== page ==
Vasectomy Compared to Other Family Planning Methods

It’s rare these days to find a family that doesn’t use some type of contraception.  From pills to condoms, shots, sponges or IUDs, couples make decisions about the number of children they want to have. Family planning is the norm.

As of 2011,  1,773, 000 Canadian men and women chose surgical options to permanently remove the risk of an unwanted pregnancy.  The majority – 68% of them – were men who chose to have a vasectomy.  Vasectomy is one of the safest and most cost-effective methods of birth control available. In terms of surgical options – it is significantly less complex and invasive than procedures available for women.

Looking at Birth Control

The effectiveness of birth control methods is measured by two numbers: 1) perfect use and 2) typical use.  Perfect use takes the human component out of the equation. Typical use puts people back in.  For example,  the perfect use number for birth control pills puts them at  99.7% effective rate in preventing pregnancy.  The typical use number is only 92%. That’s because women sometimes miss a pill or forget to take them at the same time every day.

It’s estimated over one million unplanned pregnancies a year result from typical use of oral contraceptives.  If you know your current family is exactly the right size, why would you take that risk?

Contraception methods vary greatly. But there is one consistent factor in their design: the intended users are women.

The only real offering designed for men to practice contraception is the condom.  The numbers on that? With perfect use, it’s 98% effective in preventing pregnancy. Typical use, 85% effective.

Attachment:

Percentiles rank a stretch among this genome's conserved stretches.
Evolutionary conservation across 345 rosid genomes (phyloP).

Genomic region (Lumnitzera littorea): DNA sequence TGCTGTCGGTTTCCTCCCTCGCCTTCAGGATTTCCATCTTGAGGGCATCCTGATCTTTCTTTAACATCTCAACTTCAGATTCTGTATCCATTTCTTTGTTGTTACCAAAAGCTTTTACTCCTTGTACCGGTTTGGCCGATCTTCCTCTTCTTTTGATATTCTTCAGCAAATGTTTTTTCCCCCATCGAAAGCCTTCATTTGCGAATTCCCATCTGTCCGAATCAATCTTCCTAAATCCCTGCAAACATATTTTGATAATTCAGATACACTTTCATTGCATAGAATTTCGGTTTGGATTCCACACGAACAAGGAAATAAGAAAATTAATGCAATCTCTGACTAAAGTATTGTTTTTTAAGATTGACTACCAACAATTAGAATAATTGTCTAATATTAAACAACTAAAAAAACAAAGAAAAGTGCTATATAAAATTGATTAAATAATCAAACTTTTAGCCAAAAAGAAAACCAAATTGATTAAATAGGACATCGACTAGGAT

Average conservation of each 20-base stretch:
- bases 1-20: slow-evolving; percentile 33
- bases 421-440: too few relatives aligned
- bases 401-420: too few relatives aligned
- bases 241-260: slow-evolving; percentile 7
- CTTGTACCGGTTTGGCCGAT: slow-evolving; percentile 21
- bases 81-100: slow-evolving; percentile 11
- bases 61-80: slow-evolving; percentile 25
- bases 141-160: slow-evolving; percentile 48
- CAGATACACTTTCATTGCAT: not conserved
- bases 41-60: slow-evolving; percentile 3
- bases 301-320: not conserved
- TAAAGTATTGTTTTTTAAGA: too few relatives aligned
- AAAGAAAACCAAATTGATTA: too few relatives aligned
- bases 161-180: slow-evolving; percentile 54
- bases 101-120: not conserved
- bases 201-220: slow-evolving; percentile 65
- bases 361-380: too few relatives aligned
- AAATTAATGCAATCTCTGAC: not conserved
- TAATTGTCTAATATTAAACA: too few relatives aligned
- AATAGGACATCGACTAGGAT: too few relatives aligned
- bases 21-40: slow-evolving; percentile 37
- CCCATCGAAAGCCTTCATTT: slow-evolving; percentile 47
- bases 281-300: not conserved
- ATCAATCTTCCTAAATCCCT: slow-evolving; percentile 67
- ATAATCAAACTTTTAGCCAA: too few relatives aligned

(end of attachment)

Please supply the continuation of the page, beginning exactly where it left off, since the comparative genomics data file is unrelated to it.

This for a product that most men, and a large number of women, say is detrimental to intimate and pleasurable intercourse. According to Men’s Health, 1 in 4 men lose their erection while putting one on, but the only other option for men who want to avoid impregnating their partner is withdrawal prior to ejaculation.

The withdrawal method is like Russian roulette.  One in every four ejaculations during intercourse risks an unwanted pregnancy.

Not only is premature withdrawal an extreme deterrent for men’s pleasure in intercourse, it’s extremely unrealistic in preventing an unwanted pregnancy.  Based on typical use numbers, it’s only 73% effective.

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Permanent Birth Control

Imagine the improvement in your sex life if you no longer needed to worry about birth control?  No fumbling in the nightstand drawer to find a condom.  No last minute insertion of a diaphragm.

Vasectomy is the simplest way for men take control of their sexual experience, in terms of pleasure, performance and outcome. No wondering if your wife took her pill.  No more worrying about broken condoms. Vasectomy is permanent birth control that puts men back in the driver’s seat by eliminating the possibility of a pregnancy.

What a relief that would be! And not just for men, but for their partners as well.

At the Pollock Clinic, we perform about 3000 no-scalpel vasectomies every year.  Over and over, we hear our patients tell us that their sex lives have improved – more spontaneity, more frequency and more intimacy.  Any secret worries they had about desire or performance were totally unfounded.

The less obvious benefit from vasectomy is sparing your spouse or partner from undergoing the equivalent surgery for women. Tubal ligation is considered major surgery and requires hospitalization. Should your partner get pregnant there is also a risk of ectopic pregnancies which is a significant cause of mortality and morbidity in woman. The table below compares some common birth control options to help you and your family decide on how to move forward.

Vasectomy Tubal Ligation BC Pills Condoms
Procedure in-office  in hospital pharmacy stores
Recovery Time 2-3 days 7 days N/A N/A
 Side Effects Swelling Abdominal discomfort Slight risk of infection bleeding, mortality 4 per 100,000 Irregular periods stroke, blood clots. Skin allergy
Perfect Use* n/a n/a  99.7%  98%
Typical Use* n/a n/a  92%  85%
 100% Effective YES No No No
Cost One-time One-time On-going On-going